Ken Singer, LCSW Offline
Moderator Emeritus
MaleSurvivor

Registered: 08/24/00
Posts: 5780
Loc: Lambertville, NJ USA

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#386644 - 02/21/12 07:16 AM Re: An abuser's apology? Survivor input, please! [Re: herowannabe]
Forexpreneur Offline


Registered: 02/08/12
Posts: 141
Loc: Uranus (hell no not yours. lol...
That is a tough one for many of us. Some would accept and some wouldn't and there are all kinds of different beliefs and opinions.

However, speaking for myself as a male CSA survivor, sure it would help some. Only some though. I would accept it and would take it to heart, however, let me make this very, very clear. I would watch them very closely as they apologized. I have some serious trust issues because of the abuse and it is taking a hell of a lot to work through it and I have a long way to go. If I felt it was insincere I would say so and walk the hell out.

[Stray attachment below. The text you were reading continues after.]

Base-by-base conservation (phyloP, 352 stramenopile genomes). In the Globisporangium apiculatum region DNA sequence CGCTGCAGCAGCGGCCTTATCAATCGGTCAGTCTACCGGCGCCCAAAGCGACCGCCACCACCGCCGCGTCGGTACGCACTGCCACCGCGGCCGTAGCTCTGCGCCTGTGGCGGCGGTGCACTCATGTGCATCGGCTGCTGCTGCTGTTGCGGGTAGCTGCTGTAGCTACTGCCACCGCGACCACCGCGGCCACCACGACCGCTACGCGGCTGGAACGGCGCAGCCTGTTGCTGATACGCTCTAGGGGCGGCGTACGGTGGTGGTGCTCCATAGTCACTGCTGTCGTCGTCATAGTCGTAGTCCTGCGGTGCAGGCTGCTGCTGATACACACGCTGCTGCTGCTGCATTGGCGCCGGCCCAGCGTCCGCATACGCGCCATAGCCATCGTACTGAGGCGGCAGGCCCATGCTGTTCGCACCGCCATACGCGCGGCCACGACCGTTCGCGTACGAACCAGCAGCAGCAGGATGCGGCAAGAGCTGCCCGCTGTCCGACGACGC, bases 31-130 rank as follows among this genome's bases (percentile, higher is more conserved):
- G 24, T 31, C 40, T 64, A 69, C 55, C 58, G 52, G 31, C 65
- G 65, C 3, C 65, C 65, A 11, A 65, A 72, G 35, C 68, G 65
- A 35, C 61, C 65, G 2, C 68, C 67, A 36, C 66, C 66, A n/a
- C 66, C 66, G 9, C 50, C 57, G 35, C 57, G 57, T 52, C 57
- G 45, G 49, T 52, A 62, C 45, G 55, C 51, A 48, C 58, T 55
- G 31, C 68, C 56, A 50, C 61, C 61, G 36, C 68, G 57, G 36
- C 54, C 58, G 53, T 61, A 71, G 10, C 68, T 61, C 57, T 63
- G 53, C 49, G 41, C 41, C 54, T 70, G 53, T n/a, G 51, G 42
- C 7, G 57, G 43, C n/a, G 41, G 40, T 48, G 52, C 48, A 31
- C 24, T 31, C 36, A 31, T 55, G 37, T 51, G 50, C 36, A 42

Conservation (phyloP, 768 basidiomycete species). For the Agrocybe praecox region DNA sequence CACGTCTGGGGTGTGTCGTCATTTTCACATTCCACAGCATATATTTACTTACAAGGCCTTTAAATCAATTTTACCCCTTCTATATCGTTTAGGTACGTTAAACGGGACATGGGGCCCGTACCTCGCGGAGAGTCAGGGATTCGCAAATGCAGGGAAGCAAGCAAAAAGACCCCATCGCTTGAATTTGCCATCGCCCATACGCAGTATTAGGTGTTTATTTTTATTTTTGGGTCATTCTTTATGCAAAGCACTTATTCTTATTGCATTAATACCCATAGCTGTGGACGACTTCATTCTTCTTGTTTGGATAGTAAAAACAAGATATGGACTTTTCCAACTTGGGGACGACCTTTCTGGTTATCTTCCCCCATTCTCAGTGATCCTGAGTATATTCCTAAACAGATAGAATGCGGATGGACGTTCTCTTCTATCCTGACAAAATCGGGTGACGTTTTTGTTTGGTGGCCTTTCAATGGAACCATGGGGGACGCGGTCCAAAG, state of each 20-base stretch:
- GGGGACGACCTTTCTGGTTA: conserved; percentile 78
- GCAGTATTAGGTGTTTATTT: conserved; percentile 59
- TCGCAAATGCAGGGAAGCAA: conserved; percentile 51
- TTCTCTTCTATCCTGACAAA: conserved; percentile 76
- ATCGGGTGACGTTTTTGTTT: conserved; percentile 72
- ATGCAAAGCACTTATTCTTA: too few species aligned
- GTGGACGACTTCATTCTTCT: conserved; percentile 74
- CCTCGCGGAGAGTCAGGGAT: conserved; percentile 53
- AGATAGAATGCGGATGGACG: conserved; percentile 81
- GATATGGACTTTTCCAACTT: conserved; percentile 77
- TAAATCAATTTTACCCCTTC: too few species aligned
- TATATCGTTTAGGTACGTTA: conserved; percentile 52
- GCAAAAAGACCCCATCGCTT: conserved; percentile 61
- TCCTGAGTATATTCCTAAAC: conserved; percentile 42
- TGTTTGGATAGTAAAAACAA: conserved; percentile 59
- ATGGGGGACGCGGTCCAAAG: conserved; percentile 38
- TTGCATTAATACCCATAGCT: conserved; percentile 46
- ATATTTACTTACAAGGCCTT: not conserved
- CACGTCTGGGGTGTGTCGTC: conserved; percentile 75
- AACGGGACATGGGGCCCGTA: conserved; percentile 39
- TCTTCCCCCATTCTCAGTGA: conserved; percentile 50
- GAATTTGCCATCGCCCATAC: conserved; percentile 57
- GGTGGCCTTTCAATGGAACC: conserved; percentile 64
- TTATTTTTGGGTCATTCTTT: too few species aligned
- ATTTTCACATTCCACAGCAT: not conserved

Also, I do agree that ALL abusers should offer an apology but understand it is impossible for some. My first step father was truly a sociopath. Sorry, but it is impossible for there to be any sympathy because it does not exist in their brain. Not everyone has sympathy and that is honest reality. But not everyone is that bad off. Some do have sympathy and need to get over the guilt.

A sincere apology would not help to relieve much of the misplaced shame and guilt. Understand even a 35 minute apology is not going to reprogram 35 YEARS of misplaced guilt. Not that quickly. The apology would help and it would be appreciated but it's not going to take it away.